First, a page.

Out of the Furnace

December 16th, 2013


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When Rodney Baze mysteriously disappears and law enforcement fails to follow through, his older brother, Russell, takes matters into his own hands to find justice.

Release Year: 2013

Rating: 7.1/10 (566 voted)

Director: Scott Cooper

Russell and his younger brother Rodney live in the economically-depressed Rust Belt, and have always dreamed of escaping and finding better lives. But when a cruel twist of fate lands Russell in

Writers: ,

Taglines: Sometimes your battles choose you.


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Country: ,

Release Date:

Filming Locations: Braddock, Pennsylvania, USA

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User Review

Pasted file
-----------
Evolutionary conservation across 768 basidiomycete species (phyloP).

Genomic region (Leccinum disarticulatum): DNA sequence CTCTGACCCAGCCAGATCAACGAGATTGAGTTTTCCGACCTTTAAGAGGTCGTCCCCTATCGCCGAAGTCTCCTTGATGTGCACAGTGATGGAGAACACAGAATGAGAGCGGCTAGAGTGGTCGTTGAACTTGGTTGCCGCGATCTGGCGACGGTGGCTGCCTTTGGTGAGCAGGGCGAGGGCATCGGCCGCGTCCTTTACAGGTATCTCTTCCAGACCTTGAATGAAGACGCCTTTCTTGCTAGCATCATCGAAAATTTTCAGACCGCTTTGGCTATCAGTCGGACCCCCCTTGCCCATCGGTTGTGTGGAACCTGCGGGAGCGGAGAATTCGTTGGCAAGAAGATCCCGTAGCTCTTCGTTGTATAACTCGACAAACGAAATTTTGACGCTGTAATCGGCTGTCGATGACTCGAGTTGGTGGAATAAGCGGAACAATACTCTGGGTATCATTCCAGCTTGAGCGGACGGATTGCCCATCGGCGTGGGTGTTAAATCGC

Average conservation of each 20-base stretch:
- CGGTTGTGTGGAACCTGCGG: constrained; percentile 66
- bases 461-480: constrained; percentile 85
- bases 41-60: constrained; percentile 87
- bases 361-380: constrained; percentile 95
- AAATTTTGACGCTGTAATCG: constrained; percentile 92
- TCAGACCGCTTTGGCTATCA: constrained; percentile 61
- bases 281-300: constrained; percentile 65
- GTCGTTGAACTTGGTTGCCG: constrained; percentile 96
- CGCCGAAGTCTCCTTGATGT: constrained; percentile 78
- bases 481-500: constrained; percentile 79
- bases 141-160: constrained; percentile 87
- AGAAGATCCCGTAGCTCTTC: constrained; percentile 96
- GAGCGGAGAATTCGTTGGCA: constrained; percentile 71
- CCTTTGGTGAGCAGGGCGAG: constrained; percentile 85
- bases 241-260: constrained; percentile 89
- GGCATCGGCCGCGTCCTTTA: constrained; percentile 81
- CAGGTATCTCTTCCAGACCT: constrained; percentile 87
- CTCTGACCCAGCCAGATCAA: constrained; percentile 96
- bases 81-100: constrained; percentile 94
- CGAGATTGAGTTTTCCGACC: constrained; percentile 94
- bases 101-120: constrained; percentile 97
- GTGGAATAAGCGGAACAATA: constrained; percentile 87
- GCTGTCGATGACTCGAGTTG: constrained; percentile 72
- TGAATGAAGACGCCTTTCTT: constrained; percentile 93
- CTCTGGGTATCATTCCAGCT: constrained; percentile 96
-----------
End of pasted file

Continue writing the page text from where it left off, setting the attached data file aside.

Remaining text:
Film's that seek to contemplate ideas on injustice or venture the blackest hidden fissures of society that influence the health of the human psyche certainly take on the risky but potentially rewarding task of making the purely bleak into something poetically involving. This seems to be the driving force behind the intention of director Scott Cooper's sophomore directorial effort, co-written by Brad Inglesby and Cooper himself, who is just coming off the high of obtaining Jeff Bridges an Oscar from his first feature Crazy Heart, the alcoholic slanted country singing film closely related to Tender Mercies. It's clear that Cooper is a student of cinema and his clear intention with Out of the Furnace was to capture the turbulent bleakness that was evident in the tone of reflective cinema in the 70s, such as the war, post-war, and employment struggles of say Michael Cimino's Deer Hunter, Martin Scorsese's Taxi Driver, and Hal Ashby's Coming Home, and applying their societal criticism through amplified drama in a film that tackles symptoms of the modern American nightmare. This film is also a frigidly bleak combination of a neo-war and neo-western that intended to contemplate the American tendency of descending into violence through desperate claims for retribution in the face of injustice. However, intention doesn't often find a link to effective drama and poetic engagement because the debilitating aspect to Cooper's latest film is the fact that it begins in uncomfortable morbidity and never leaves it lingering on a downward spiral of depressing occurrences keeping the film flat lining until a semi-rewarding final half hour. The assumption held within the incessantly bleak Out of the Furnace is that unfortunate circumstances themselves equal audience sympathy for oddly subtle semi- developed characters hoping that the utilization of weighty melodrama and overt depictions of modern societal ills pummels you into histrionic submission. There's something to be admired in Scott Cooper's ambition to tackle dark themes that attempt to depict a portrait of damaged humanity amidst what he sees as societal degradation but it seems his promising talent and the definite promise of powerful performances from a cast of exceptional actors just goes to waste as his eerily silent yet questionably confused ending comes to a steady halt. Out of the Furnace has the cinematic qualities of a reflective film of the 70s, including grainy cinematography and an uneasy yet powerful complimentary score, and while it attempts to be thematically high concept it lands flat through its unrelenting cynicism that possibly could have succeeded in a more matured director's hands.